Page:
News Briefs: Operators Stay Behind as Canadian Wildfire Threatens Plant

In this week's water and wastewater news, operators in Canada protect a water plant during a catastrophic fire, a Flint water worker pleads no contest to charges related to the water crisis, and a Las Vegas water utility loses $4.5 million in an office supply scheme.
News Briefs: Operators Stay Behind as Canadian Wildfire Threatens Plant

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The massive Canadian wildfire near Fort McMurray, Alberta, that burned more than 565,000 acres this past week forced the city to implement a mandatory evacuation order. As nearly 80,000 residents evacuated, a skeleton crew of city water plant employees stayed behind, keeping the plant operational throughout the event.

George Muirhead, a utility treatment technician, was one of nine workers who stayed behind to man the plant. According to a report from CBC News, the crew was even forced to evacuate at one point as the flames closed in on the facility.

“The fire had come to the water plant, burned the hillside just across from us and had burned all around the perimeter of the water treatment plant itself,” Muirhead told CBC. “And for some reason, some way, it decided not to hit our river intake structure, where we pull water in from the river.”

The fire was so close to the plant that water operators wore dust masks to deal with the thick smoke.

Muirhead did eventually evacuate, but five operators remained at the plant along with two foremen and the plant manager. Calgary later announced it would send three water treatment operators and one process engineer to help at the utility.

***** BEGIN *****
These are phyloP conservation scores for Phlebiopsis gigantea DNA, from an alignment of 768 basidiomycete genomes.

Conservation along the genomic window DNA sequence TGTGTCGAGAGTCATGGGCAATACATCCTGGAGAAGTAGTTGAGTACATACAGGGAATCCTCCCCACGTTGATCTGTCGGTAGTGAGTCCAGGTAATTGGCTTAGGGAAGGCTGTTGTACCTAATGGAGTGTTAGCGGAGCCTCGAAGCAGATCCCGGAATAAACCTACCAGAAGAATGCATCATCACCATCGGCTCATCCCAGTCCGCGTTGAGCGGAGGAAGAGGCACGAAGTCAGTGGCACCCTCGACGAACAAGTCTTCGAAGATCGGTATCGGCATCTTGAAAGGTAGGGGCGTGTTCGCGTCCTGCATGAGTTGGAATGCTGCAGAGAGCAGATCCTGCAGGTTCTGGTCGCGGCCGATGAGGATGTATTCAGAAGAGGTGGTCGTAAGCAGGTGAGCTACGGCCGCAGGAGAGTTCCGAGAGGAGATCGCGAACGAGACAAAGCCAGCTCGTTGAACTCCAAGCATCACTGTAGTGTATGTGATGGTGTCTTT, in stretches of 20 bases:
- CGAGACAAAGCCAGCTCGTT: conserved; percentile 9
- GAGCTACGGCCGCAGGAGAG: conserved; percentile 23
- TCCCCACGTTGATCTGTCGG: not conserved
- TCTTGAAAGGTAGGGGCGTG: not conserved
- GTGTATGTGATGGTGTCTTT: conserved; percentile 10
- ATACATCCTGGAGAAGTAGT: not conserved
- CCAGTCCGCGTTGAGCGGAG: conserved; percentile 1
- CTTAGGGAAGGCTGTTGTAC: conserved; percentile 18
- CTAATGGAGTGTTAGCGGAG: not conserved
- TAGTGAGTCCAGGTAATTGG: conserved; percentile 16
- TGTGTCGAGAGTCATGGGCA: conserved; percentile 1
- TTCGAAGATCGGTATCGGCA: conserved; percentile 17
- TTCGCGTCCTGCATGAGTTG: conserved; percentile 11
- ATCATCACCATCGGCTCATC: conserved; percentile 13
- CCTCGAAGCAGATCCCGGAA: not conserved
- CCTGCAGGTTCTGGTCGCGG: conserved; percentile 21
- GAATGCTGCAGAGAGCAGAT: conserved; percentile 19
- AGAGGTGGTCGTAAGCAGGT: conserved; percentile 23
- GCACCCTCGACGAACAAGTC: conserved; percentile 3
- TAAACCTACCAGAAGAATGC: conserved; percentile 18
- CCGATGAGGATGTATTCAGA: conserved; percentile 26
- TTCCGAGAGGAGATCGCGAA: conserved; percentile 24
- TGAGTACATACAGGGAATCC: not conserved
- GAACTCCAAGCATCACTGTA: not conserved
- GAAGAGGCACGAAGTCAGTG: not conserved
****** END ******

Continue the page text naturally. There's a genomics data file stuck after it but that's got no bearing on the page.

“We need water, the city needs water, the firefighters need water. We’ve got to keep it going. As long as we can,” Muirhead said.

Source: CBC News

Flint Water Worker Takes Plea Bargain

Michael Glasgow, who served as Flint, Michigan’s laboratory and water-quality supervisor, has pleaded no contest to charges related to the Flint water crisis. According to the Detroit Free Press, Glasgow pleaded no contest to a misdemeanor count of willful neglect of duty. A felony charge of tampering with evidence was dismissed.

Glasgow has agreed to continue cooperating in the ongoing investigation.

Todd Flood, special counsel for the state Attorney General’s Office, said although Glasgow manipulated lead testing reports, the former supervisor also tried to get assistance.

“He was the one that was attempting to give notice to the world that ‘we have the Titanic and people are telling us to have the violins keep playing,’” said Flood in the news story.

Source: Detroit Free Press

FBI Investigates $4.5M Office Supply Scheme at Las Vegas Water District

An office supply scheme at the Las Vegas Valley Water District has cost the public agency $4.5 million. According to a report in the Review Journal, Jennifer McCain-Bray, who worked in the purchasing department, allegedly ran the scheme for three years before detection. She reportedly ordered office supplies through the utility’s vendor and then sold the supplies to a company in New Jersey.

The scheme was discovered when another employee noticed unusual purchases and reported them to a manager.

No charges have been filed against McCain-Bray, but the FBI is now investigating the printer ink jet.

Source: Review Journal


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